A fanciful government story on international terrorism and Jobbik

Yesterday a newly revived internet news site, zoom.hu, published a “sensational” news item. Information received from an unnamed person with close government ties revealed that Salah Abdeslam, the man behind the Paris terrorist attack of November 13, 2015, in addition to the three trips he made to Budapest between August 30 and September 17, 2015, visited Hungary a fourth time in the middle of January 2016, two months before his arrest in Brussels. During this visit Abdeslam allegedly conducted negotiations with members of a far-right Hungarist group called Magyar Nemzeti Arcvonal (Hungarian National Front/MNA). I covered the October 2016 shooting incident connected to MNA that took a Hungarian police officer’s life. The head of the group, István Győrkös, wanting to prevent the policeman’s entry into his house, shot him dead. As you can well imagine, a story that connects “migrant terrorism” with a home-grown group that allegedly had ties to Jobbik is hot stuff, especially for pro-government media outlets.

In December 2015, when Belgian authorities discovered that Abdeslam had visited Hungary, it was clear to me that the Hungarian secret services knew nothing first-hand about his presence in Hungary. He came and left three times without anyone noticing it. Most of what the Hungarian police, the anti-terrorist organization, and the national security offices subsequently learned about his movements in Hungary came from Belgian and later French sources.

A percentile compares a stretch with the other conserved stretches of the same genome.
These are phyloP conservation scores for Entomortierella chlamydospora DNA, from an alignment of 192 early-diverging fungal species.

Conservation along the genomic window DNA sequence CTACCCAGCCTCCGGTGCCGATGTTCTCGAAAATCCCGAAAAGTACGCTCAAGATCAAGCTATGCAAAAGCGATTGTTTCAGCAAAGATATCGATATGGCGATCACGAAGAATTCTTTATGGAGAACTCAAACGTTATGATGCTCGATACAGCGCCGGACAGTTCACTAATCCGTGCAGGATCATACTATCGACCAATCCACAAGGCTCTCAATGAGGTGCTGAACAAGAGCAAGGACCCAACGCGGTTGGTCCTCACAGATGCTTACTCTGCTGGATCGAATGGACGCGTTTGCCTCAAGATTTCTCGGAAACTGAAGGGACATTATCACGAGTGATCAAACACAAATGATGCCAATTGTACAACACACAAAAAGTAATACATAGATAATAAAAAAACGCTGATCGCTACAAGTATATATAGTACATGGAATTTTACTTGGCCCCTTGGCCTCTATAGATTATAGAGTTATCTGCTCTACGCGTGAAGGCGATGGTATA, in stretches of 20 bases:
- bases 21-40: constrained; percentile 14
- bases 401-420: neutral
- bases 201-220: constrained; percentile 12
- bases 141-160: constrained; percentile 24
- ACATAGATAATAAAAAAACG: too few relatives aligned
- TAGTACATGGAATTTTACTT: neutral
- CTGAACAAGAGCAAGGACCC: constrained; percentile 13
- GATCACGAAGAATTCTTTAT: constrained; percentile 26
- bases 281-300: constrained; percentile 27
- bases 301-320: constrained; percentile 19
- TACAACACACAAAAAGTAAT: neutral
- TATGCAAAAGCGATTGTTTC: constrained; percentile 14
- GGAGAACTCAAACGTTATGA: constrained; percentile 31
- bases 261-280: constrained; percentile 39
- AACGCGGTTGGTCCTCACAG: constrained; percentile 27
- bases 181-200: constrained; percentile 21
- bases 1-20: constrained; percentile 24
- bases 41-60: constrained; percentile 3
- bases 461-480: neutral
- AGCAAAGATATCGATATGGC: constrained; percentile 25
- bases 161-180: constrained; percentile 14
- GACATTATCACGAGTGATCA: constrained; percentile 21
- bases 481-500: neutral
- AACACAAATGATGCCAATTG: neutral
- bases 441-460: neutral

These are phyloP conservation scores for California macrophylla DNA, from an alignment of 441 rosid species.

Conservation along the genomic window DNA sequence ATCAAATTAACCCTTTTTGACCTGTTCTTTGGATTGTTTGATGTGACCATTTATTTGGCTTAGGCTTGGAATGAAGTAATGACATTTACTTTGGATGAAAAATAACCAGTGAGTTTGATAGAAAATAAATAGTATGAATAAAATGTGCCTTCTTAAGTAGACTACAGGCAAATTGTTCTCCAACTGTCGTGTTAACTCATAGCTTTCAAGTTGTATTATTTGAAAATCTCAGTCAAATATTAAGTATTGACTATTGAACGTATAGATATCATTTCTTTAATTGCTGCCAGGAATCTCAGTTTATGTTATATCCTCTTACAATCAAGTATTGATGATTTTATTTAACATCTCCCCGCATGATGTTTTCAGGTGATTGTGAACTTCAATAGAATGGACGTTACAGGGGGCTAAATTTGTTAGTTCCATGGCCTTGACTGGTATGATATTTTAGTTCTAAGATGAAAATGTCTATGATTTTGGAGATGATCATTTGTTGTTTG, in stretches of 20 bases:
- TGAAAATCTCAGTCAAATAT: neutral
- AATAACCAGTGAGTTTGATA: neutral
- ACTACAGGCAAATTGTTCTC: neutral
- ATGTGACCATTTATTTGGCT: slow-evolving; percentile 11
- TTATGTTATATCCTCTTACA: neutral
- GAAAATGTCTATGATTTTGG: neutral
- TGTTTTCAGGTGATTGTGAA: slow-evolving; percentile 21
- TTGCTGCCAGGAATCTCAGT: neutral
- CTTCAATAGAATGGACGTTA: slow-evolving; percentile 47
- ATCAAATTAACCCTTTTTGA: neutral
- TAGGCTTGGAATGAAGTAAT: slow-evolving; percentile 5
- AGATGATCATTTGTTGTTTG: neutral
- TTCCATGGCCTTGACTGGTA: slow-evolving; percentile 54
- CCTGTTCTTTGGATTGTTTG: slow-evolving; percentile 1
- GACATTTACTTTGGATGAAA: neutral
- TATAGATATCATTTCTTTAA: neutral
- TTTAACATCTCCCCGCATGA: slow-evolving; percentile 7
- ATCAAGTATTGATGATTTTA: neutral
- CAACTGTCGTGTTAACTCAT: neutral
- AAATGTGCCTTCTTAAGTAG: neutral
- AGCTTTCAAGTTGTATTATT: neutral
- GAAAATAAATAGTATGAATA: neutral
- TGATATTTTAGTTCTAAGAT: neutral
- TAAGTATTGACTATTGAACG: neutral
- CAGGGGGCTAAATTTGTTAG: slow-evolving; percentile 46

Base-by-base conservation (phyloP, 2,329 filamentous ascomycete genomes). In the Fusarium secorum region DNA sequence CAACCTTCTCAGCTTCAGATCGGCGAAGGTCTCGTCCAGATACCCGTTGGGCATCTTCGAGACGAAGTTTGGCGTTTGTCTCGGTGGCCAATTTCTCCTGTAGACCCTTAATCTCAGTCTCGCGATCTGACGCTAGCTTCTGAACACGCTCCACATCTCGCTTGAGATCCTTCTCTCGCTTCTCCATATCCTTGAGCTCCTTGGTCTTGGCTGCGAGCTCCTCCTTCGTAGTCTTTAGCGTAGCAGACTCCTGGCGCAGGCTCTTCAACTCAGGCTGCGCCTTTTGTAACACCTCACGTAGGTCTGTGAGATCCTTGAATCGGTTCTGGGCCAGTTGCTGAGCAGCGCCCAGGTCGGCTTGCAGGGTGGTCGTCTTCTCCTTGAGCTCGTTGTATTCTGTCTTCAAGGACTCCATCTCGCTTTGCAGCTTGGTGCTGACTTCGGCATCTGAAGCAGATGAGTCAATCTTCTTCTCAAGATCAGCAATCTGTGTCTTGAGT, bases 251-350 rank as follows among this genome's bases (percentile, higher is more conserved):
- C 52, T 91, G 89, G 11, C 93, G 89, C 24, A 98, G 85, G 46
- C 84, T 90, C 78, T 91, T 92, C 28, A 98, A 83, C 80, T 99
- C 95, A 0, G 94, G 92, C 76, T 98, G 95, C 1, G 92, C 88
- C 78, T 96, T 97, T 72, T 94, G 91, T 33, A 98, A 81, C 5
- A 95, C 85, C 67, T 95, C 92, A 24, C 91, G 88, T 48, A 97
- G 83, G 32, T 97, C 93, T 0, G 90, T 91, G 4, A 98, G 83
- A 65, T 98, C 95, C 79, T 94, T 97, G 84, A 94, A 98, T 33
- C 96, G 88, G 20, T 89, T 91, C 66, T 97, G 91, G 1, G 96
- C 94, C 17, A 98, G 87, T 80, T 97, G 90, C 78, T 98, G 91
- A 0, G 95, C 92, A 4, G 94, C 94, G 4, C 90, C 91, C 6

Abdeslam’s first trip on August 30 was uneventful. His two comrades arrived in Hungary and phoned him to come pick them up. He arrived with legal Belgian papers and brought two fake Belgian IDs for the new arrivals. They got into a car and headed west without any trouble. Practically nothing is known about his second trip. But the Hungarians unearthed quite a bit of information about his third trip, in September 2o15, for the simple reason that the three newly arrived terrorists, who later all died in the Bataclan terrorist attack, had to wait at least a week in Budapest for Abdeslam to pick them up.